The Three Stooges Collection – Volume 8 – 1955-1959 – DVD Review

Film, Reviews

Mistakes can be corrected. When The Three Stooges shorts were originally released on DVD, the studio put them out in haphazard collections. They’d allegedly come up with a theme and put six or less shorts on a disc for a premium price. Even with a dozen plus releases, they weren’t even close to a majority of the library. The quality of the transfers went from restored to EP speed VHS tapes. It was a mess. Things got even worse three years ago when some genius in marketing figured Stooge-aholics would buy four shorts if they included colorized and black and white versions. Fans felt more abused by the studio than Curly, Moe, Larry and Shemp ever dished out. But then a mysterious genius at the studio released all the shorts in chronological order with packed discs at a reasonable price. Fans were grateful, but also fearful that the studio would poke them in the eyes and stall out the project during the Shemp era. The Three Stooges Collection – Volume 8 – 1955-1959 fulfills the promise that all 190 Stooges shorts would finally be available for fans disgusted by TV edits.

The final sixteen shorts featuring Shemp Howard are noted for him not really being in the last four. Shemp died of a massive heart attack after making “For Crimin’ Out Loud.” The Stooges owed the studio four more films for the year. Larry and Moe ended up resurrecting Shemp by filming new scenes that could be mixed with old Shemp moments. When necessary, they’d have a Fake Shemp in the new footage. You’d notice them when Shemp has his back to the camera or his face is disguised. The studio had no problem with this solution since it allowed them to save a bundle on production. Years later this technique would be used to create Bruce Lee’s Game of Death.

Moe and Larry couldn’t go on faking Shemp so they added a new third to the trio. Joe Besser’s time with the Stooges has been neglected over the last few decades. I’ve never seen them shown on AMC and Spike. Besser was kept off the compilation DVDs, It’s like evil force is scrubbing away his legacy like Van Halen does Gary Cherone. Besser altered the slapstick tone. His contract stipulated that Larry and Moe couldn’t slap him. He could hit them because it was part of his annoying brat character. He’d still get bonked with light objects so it wasn’t a non-violent Stooge era. But the full force mayhem abated on the screen.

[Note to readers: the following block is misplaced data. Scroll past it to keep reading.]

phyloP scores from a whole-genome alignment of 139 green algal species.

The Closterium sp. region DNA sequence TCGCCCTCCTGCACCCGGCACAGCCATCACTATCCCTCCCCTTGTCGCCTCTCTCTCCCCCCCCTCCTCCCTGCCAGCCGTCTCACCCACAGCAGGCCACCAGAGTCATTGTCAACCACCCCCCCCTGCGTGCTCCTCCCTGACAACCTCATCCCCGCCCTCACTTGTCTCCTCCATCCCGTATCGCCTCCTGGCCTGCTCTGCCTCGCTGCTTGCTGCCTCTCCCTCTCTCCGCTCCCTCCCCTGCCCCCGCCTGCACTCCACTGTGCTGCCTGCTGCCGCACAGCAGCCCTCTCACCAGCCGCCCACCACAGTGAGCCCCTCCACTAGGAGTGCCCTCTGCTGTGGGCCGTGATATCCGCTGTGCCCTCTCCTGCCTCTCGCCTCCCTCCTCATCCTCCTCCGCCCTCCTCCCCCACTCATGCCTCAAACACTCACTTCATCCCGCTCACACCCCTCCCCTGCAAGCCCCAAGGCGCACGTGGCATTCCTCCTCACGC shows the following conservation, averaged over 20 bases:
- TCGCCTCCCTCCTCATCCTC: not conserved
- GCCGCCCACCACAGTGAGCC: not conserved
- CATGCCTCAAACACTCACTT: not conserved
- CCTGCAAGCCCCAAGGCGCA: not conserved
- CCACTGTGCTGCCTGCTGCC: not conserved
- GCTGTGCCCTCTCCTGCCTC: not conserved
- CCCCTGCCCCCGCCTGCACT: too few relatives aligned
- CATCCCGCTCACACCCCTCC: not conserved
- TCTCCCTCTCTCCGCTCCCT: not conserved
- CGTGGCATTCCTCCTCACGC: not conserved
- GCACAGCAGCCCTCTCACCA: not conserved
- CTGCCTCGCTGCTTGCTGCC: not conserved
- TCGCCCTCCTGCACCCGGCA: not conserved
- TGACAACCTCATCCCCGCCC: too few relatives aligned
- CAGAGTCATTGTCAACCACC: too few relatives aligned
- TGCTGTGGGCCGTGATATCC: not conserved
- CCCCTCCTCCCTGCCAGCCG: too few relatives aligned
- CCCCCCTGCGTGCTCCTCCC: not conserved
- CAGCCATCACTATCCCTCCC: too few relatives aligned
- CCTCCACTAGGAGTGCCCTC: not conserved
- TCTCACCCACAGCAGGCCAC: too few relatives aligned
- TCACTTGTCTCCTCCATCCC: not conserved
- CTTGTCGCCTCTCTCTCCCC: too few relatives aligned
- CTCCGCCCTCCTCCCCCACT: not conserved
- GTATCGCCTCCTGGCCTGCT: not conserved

My main memory of Besser shorts was they seemed to be about him discovering his sister being reincarnated as a horse. Turns out both “Hoofs and Goofs” and “Horsing Around” do have that plot. She’s a talking horse so it’s a precursor to Mister Ed. “Muscle Up a Little Closer” is startling since Moe and Larry have their hair combed back. It’s almost like they’re being more dramatic. “Flying Saucer Daffy” has them involved with flying saucers while “Space Ship Sappy” sends them to the moon. Their final episode together is the required matador moment in “Sappy Bullfighters.” He mixed it up well with Larry and Moe over their 16 entries. He wasn’t the original Gary Cherone.

While the shorts on The Three Stooges Collection – Volume 8 – 1955-1959 aren’t the greatest of the 190, they are still hilarious. Spotting the fake Shemps makes a fine drinking game. Joe Besser doesn’t take it, but he dishes out a little pain. There’s a major sense of relief that the studio didn’t attempt to split this final entry in half. Younger fans might ignore a Joe Besser set simply because they have no memory of him. Now they no longer need to make that harsh choice. Ultimately the pleasure of this set is having a complete collection of The Three Stooges in the house. It’s like an anti-First Aid Kit.

The Shorts
With Shemp: “Fling in the Ring,” “Of Cash and Hash,” “Gypped in the Penthouse,” “Bedlam in Paradise,” “Stone Age Romeos,” “Wham-Bam-Slam!,” “Hot Ice,” “Blunder Boys,” “Husbands Beware,” “Creeps,” “Flagpole Jitters,” “For Crimin’ Out Loud,” “Rumpus in the Harem,” “Hot Stuff,” “Scheming Schemers” and “Commotion on the Ocean.”

With Joe Besser: “Rusty Romeos,” “Outer Space Jitters,” “Hoofs and Goofs,” “Muscle Up a Little Closer,” “A Merry Mix-Up,” “Space Ship Sappy,” “Guns A Poppin!,” “Horsing Around,” “Quiz Whizz,” “Fifi Blows Her Top,” “Pies and Guys,” “Sweet and Hot,” “Flying Saucer Daffy,” “Oil’s Well That Ends Well,” “Triple Crossed” and “Sappy Bullfighters.”

The video is 1.85:1 anamorphic. The transfers allow you to enjoy the detail in all the slapstick action. The pies pop when they hit people in the face. The audio is Dolby Digital Mono. The sound levels let you wince at the violence.


The Three Stooges Collection – Volume 8 – 1955-1959 is a reason to rejoice as a dream is fulfilled. It’s all here. Now you can have all 190 Three Stooges shorts in your house. The final entries of Shemp and Joe Besser’s tenure are captured on the boxset. Enjoy what has unfortunately become a neglected era of Stoogemania.

Sony Pictures Home Entertainment presents The Three Stooges Collection – Volume 8 – 1955-1959. Starring: Moe Howard, Larry Fine, Shemp Howard and Joe Besser. Boxset Contents: 32 Episodes on 3 DVDs. Released on DVD: June 1, 2010. Available at

Joe Corey is the writer and director of "Danger! Health Films" currently streaming on Night Flight and Amazon Prime. He's the author of "The Seven Secrets of Great Walmart People Greeters." This is the last how to get a job book you'll ever need. He was Associate Producer of the documentary "Moving Midway." He's worked as local crew on several reality shows including Candid Camera, American's Most Wanted, Extreme Makeover Home Edition and ESPN's Gaters. He's been featured on The Today Show and CBS's 48 Hours. Dom DeLuise once said, "Joe, you look like an axe murderer." He was in charge of research and programming at the Moving Image Archive.